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In the News: Coffee Health Benefits

Coffee Health Benefits In the News from the Minneapolis Star Tribune

coffee beans and cupA cup of cancer prevention?

Daily coffee consumption may provide protection against malignant melanoma — the worst form of skin cancer — researchers have found in a statistical study involving tens of thousands of java drinkers.

Researchers concluded that people who drank the most coffee — about four cups daily of the caffeinated brew — slashed their risk by about 20 percent for malignant melanoma, the fifth most common cancer in the United States.

The analysis was conducted by medical researchers at the National Cancer Institute who studied 447,357 people who participated in a diet and health study sponsored by the National Institutes of Health and AARP.

Erikka Loftfield of the cancer institute’s division of cancer epidemiology and genetics led the study. Loftfield said her team cannot explain why coffee-drinking may guard against melanoma

Coffee buzz: Java drinkers live longer, big study finds; regular and decaf are equally good.

One of life’s simple pleasures just got a little sweeter. After years of waffling research on coffee and health, even some fear that java might raise the risk of heart disease, a big study finds the opposite: Coffee drinkers are a little more likely to live longer. Regular or decaf doesn’t matter.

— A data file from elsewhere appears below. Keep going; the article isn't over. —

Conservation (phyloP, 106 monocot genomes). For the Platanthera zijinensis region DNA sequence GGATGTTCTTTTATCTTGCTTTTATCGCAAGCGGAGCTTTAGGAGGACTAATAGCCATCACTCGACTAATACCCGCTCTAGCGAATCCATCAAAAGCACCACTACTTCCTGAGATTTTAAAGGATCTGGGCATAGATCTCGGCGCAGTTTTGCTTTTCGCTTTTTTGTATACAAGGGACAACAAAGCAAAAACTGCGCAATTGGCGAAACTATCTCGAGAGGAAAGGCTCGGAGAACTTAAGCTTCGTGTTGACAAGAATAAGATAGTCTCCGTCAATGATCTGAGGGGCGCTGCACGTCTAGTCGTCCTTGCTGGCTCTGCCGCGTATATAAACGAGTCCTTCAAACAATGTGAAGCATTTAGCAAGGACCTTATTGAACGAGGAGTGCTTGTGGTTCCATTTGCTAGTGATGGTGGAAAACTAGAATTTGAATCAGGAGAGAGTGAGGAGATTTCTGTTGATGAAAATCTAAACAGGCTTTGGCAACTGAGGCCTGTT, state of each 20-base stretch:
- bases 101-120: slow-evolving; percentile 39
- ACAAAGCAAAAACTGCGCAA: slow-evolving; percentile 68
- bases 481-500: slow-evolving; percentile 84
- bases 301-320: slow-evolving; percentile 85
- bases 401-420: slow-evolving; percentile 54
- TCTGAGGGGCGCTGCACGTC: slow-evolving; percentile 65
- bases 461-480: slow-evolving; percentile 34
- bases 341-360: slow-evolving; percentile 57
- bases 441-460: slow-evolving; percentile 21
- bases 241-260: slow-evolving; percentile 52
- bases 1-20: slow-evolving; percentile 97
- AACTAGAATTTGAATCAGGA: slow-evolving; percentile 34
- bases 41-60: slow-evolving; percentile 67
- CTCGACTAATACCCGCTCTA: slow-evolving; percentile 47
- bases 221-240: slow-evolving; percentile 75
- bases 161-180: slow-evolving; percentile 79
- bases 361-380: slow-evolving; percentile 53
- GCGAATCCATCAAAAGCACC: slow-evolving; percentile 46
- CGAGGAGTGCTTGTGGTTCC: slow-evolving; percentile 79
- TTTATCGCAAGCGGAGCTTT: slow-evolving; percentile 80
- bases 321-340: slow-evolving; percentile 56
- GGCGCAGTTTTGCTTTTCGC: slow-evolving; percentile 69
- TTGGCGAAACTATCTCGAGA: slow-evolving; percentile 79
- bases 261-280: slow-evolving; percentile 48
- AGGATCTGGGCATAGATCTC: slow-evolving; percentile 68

The study of 400,000 people is the largest ever done on the issue, and the results should reassure any coffee lovers who think it’s a guilty pleasure that may do harm.

“Our study suggests that’s really not the case,” said lead researcher Neal Freedman of the National Cancer Institute. “There may actually be a modest benefit of coffee drinking.”

No one knows why. Coffee contains a thousand things that can affect health, from helpful antioxidants to tiny amounts of substances linked to cancer. The most widely studied ingredient — caffeine — didn’t play a role in the new study’s results.

Healthful diet report: Coffee and water instead of sugary drinks

An extra cup or two of coffee may be OK after all. More eggs, too. But you definitely need to drink less sugary soda. And, as always, don’t forget your vegetables.

Recommendations Thursday from a government advisory committee call for an environmentally friendly diet lower in red and processed meats. But the panel would reverse previous guidance on limiting dietary cholesterol. And it says the caffeine in a few cups of coffee could actually be good for you.